Top Five Technologies Enabling the Connected Car

December 13, 2013  by  

 

By Richard Barrett, Broadcom Director, Wireless and Automotive Connectivity

Car connectivity, advanced driver safety and infotainment features are moving beyond the luxury class and are fast becoming the new battleground for product differentiation in the highly competitive automotive market. Analysts predict that by 2025, 100 percent of new cars will offer some form of connectivity1 and automakers are looking to the latest technologies to deliver the advanced features consumers demand. Here we take a look at the top five technologies playing a key role in the connected car.

1.            Seamless Connectivity with Mobile Devices via Wi-Fi

Most people have lost track of all the gadgets that rely on Wi-Fi technology to connect to other devices or the Internet.

Inside a vehicle, Wi-Fi is such a game changer that analysts expect eight-fold growth in Wi-Fi enabled applications by 2019. Software upgrades and new features can be pushed directly to the vehicle.

Drivers can use a smart mobile device to check remotely on their car’s location, gas levels and mileage—and that same device can receive alerts on vehicle performance and diagnostics. Wi-Fi technology also enables seamless streaming of content from mobile devices to the car’s infotainment system and rear-seat display.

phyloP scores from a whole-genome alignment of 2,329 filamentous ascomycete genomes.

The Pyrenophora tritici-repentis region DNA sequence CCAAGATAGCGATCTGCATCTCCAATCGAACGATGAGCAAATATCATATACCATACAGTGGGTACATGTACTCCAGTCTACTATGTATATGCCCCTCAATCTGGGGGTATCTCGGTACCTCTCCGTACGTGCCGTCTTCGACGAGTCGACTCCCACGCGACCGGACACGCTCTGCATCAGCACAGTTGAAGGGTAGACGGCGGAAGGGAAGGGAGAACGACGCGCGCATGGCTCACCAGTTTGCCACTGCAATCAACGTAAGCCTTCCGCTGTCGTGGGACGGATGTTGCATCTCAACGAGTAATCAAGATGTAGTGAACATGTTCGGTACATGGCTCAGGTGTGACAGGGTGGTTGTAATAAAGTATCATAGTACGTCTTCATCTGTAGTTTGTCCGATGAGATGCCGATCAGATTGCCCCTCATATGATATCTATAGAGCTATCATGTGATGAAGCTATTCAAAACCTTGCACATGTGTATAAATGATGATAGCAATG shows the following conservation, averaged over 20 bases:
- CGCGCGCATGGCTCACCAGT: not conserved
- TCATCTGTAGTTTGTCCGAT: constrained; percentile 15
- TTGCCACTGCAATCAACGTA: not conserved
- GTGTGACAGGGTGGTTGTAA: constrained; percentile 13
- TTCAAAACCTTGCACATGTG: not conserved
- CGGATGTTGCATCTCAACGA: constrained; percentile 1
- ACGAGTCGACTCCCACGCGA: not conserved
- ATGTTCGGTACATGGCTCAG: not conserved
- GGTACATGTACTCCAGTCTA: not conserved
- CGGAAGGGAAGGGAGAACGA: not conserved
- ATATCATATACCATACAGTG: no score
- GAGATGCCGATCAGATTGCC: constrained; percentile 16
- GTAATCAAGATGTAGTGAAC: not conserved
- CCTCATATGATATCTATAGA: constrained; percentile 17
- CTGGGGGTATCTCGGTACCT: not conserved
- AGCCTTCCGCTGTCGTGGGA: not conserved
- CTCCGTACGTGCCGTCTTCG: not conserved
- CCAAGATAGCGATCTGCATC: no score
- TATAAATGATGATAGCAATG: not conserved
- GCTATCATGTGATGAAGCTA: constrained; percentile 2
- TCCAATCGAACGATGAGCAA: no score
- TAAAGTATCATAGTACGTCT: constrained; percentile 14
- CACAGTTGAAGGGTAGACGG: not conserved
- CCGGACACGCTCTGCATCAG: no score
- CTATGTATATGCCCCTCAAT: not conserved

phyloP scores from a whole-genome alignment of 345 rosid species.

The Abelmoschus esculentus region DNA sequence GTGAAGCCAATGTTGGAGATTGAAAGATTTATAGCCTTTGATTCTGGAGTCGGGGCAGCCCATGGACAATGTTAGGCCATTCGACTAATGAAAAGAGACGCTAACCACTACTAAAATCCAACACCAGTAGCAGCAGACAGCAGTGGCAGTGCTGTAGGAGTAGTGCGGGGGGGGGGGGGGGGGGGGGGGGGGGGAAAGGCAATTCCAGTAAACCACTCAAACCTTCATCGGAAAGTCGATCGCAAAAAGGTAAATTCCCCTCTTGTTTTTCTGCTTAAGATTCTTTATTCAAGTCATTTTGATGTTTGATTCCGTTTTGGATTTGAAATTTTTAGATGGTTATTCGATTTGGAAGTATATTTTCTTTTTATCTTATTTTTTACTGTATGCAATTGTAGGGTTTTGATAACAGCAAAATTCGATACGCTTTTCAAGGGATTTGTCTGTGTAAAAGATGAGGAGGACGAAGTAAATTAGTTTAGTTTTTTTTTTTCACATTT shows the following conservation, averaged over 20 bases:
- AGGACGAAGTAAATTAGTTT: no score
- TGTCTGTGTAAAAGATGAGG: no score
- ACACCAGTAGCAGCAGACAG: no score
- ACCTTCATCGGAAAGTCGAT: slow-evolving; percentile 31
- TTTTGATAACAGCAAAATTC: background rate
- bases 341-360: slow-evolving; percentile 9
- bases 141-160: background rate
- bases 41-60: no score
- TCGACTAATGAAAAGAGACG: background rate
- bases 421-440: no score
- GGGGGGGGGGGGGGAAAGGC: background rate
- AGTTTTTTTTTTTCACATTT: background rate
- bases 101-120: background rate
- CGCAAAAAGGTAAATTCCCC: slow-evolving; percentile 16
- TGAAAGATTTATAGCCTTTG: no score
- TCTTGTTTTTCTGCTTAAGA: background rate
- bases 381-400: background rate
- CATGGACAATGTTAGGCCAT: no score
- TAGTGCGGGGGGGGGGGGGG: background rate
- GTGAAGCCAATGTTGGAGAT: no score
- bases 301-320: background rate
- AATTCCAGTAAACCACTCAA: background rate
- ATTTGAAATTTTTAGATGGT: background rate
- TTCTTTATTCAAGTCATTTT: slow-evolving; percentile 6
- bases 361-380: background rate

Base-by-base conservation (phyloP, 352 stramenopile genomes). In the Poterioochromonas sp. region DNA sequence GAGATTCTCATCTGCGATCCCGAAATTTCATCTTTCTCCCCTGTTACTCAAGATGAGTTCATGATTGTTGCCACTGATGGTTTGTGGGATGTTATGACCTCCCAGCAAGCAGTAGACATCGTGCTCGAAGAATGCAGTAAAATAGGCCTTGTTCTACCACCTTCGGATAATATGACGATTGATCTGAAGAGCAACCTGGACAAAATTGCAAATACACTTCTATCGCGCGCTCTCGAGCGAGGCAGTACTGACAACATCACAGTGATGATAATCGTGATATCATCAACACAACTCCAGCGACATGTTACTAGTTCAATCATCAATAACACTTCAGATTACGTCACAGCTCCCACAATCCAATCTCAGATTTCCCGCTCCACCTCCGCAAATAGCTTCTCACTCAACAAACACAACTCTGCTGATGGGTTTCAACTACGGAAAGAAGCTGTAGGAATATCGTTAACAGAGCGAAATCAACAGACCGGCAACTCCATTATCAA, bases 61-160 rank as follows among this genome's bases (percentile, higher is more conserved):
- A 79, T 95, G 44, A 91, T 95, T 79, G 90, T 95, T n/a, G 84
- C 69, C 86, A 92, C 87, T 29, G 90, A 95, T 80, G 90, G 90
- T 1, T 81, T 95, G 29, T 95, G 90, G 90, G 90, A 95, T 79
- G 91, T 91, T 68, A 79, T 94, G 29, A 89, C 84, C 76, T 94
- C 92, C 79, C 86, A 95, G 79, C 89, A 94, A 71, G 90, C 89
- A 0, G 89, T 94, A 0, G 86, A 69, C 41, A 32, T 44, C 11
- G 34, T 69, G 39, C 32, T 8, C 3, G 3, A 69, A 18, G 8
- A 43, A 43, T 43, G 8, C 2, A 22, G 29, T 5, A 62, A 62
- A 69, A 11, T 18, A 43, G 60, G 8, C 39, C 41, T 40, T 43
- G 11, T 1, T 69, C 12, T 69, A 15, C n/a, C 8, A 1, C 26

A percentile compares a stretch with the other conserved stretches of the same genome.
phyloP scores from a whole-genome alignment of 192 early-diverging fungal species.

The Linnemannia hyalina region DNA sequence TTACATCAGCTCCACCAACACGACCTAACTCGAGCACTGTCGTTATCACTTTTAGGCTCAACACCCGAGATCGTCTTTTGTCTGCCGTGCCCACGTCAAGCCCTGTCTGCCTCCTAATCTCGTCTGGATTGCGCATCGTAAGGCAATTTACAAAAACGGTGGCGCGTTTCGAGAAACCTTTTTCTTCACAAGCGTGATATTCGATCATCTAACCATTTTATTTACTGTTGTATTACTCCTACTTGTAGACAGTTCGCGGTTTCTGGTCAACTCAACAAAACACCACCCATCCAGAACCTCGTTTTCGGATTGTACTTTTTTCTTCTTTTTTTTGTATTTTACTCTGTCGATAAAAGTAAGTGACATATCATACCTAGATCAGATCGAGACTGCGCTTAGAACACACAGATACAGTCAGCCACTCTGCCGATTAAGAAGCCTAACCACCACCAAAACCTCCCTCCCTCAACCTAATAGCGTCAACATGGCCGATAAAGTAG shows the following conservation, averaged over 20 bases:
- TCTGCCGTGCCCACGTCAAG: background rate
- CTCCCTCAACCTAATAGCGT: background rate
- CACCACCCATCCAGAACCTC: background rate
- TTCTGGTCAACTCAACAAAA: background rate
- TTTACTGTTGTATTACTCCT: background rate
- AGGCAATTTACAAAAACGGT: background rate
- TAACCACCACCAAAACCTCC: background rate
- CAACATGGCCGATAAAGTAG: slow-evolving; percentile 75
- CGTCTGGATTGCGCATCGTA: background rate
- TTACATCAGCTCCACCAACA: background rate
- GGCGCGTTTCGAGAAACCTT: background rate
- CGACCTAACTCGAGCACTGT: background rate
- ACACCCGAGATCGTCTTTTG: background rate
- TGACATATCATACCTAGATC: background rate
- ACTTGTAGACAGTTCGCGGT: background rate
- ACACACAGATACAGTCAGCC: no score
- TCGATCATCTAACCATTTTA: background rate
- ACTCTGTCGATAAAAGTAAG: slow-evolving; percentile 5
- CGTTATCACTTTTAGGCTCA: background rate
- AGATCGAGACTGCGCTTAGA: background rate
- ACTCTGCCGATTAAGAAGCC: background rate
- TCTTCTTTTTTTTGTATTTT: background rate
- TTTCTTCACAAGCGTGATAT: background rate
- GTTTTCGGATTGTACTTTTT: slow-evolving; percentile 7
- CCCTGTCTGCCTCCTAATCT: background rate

With the recent introduction of 5G WiFi, based on the latest 802.11ac standard, drivers and passengers can easily sync and stream content from mobile devices to the car’s infotainment system and rear-seat displays. 5G WiFi also enables high-speed connectivity beyond the vehicle, serving Internet and cloud content via LTE telematics or directly from a Hot Spot connection.

2.            Connecting to Wearable Tech via Bluetooth® Smart

The term Bluetooth has been synonymous with hands-free mobile phone use for years. The revolutionary secret behind Bluetooth Smart is the ability to link a smart mobile device to wireless hardware—using miniscule battery power.

Now that developers have their hands on the holy grail of low energy/low cost connectivity, the world is seeing explosive growth of intelligent products that promise to change the way we live.

Bluetooth Smart Ready technology, which allows products to sip power at an incremental rate, will play a vital role in enabling connectivity between the car and wearable tech with the ability to monitor biometric indicators including driver fatigue, blood alcohol content and glucose levels.

Nissan recently introduced its Nismo Smartwatch, capable of monitoring vehicle speeds and fuel consumption along with driver biometrics. Nismo is equipped with a heart rate monitor that tracks the wearer’s pulse and compares it to their current speed, providing similar biometric technology to the kind used by race car drivers.

3.            Easier Device Pairing and Car Rental via Near Field Communication (NFC)